CRA Looking at Ways to Increase Public Scrutiny of Land Deals

North Lake Mirror thumbnailCity commissioners heard howls of protest last week when they were about to vote on a contract to sell 10 vacant acres near the LPD headquarters to a private developer. Most of the complaints weren’t as much about the terms of sale or the developer’s intentions as much as a perception that the deal was being rushed through before members of the public had a chance to understand the plans and comment on them.

The besieged staff of the city’s Community Redevelopment Agency, which negotiated the deal, responded that they faithfully followed the procedures that had been set, procedures that mirror other sales of city land.

But the director of the CRA and the advisory board that oversees the agency agree there may be ways to change the procedures to allow more public scrutiny.

The issue came up Thursday when the CRA Advisory Board met and reviewed questions raised about the proposed $3.7 million sale of the North Lake Mirror property to the Framework Group of Tampa.

(City commissioners ended up voting 4-3 last Monday to delay consideration of the land deal until Oct. 16 so that interested people could email comments about the project to City Manager Tony Delgado.)

Asked about ways to unveil a project to the public before it goes to the commission for a vote, CRA Director Nicole Travis said perhaps the city could handle land sales similar to zoning changes. In those cases, the topic is introduced during a “first reading,” and a vote is taken two weeks later after members of the public have a chance to comment.

The question is: what would trigger the two-reading process, she said, noting that many city land transactions are routine sales of easements and rights of way. “Maybe it’s the sale of land greater than 10 feet wide.”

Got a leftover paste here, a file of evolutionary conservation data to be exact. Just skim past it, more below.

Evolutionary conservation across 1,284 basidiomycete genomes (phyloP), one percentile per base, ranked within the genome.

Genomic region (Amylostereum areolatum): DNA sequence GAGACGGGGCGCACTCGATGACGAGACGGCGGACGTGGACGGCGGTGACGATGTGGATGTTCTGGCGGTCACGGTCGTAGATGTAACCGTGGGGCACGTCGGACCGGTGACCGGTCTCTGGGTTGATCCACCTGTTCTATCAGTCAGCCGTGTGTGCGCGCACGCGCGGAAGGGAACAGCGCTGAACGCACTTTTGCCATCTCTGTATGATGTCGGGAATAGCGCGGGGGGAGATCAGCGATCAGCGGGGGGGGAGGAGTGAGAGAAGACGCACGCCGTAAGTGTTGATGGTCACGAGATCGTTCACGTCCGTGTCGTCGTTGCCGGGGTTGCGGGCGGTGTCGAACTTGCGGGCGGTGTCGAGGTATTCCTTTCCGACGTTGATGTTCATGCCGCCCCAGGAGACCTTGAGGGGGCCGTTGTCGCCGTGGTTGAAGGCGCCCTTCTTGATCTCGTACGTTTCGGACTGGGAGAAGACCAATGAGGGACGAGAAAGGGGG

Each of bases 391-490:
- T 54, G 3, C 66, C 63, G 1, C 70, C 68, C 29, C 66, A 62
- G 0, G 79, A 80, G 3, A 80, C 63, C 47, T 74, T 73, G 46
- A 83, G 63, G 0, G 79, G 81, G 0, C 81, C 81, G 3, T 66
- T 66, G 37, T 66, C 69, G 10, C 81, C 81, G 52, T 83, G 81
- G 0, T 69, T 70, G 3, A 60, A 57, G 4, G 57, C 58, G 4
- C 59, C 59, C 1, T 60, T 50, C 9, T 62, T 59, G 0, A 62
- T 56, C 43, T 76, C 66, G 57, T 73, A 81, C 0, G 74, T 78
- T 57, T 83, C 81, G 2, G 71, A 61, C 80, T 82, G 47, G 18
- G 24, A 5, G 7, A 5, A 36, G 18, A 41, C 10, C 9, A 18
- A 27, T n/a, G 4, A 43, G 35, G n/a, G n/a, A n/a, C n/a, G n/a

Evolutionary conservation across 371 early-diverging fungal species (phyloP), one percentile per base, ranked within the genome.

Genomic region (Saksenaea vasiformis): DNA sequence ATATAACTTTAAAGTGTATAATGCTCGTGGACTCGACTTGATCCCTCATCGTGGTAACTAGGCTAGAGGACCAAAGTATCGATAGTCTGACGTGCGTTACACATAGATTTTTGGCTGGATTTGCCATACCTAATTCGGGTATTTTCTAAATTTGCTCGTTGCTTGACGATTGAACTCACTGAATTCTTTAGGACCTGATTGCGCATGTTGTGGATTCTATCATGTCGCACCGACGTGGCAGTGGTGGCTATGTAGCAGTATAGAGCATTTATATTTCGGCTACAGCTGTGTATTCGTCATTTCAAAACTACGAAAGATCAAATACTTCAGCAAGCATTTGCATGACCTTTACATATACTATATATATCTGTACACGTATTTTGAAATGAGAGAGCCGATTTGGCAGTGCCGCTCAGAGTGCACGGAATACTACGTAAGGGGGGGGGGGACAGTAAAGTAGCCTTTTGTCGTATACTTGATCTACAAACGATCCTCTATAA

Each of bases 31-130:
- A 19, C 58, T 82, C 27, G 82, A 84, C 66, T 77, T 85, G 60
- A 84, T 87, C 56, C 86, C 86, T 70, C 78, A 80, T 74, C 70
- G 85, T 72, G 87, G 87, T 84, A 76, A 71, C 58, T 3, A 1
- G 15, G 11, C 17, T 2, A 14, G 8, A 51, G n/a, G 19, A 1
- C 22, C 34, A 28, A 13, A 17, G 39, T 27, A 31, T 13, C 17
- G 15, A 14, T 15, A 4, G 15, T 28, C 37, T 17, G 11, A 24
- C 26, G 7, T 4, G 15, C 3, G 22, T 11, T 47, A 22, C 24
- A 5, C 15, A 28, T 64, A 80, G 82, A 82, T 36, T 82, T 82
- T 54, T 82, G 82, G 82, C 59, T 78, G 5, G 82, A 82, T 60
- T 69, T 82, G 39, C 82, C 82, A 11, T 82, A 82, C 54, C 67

Or perhaps the dollar amount of the sale would be the trigger for a second hearing, CRA Advisory Board Chairman Cory Petcoff offered.

Petcoff asked members of the advisory board to come up with recommendations about how to best engage the public in land sales and bring them to the group’s next meeting, scheduled for 3 p.m. Nov. 2 at City Hall.

Any changes in land-sales procedures would need to be approved by the City Commission.

City Commissioner Jim Malless, who is also a member of the CRA Advisory Board, addressed the issue Monday night at a candidate forum (he faces four opponents for his at-large seat) sponsored by the Cleveland Heights Neighborhood Association.

The Lake Mirror project drew a lot of attention because many people are concerned about what happens downtown, Malless said. The commission will soon vote on a proposal to sell a large tract near Lakeland Linder Regional Airport to Geico for a major expansion, he noted. Malless predicted that sale will draw little attention even though it has a similar impact on city finances.

The CRA Advisory Board had a few recommendations Thursday for the developer and the City Commission regarding the North Lake Mirror project to address some of the concerns expressed by citizens:

  • Allow the developer to increase the density above the current planned 306 apartments and townhouses by not charging extra for the land if more units are added.
  • Allow the City Commission to review and approve a more detailed site plan during the six-month due-diligence period.
  • Provide tax-increment financing only if the project is completed within three years.

Those recommendations have been presented to Framework Group, Travis said. If the developers agree to them, the recommendations will be incorporated into the deal the City Commission takes up Oct. 16. Even if the developers don’t agree, the commission will be informed of the recommendations, she said.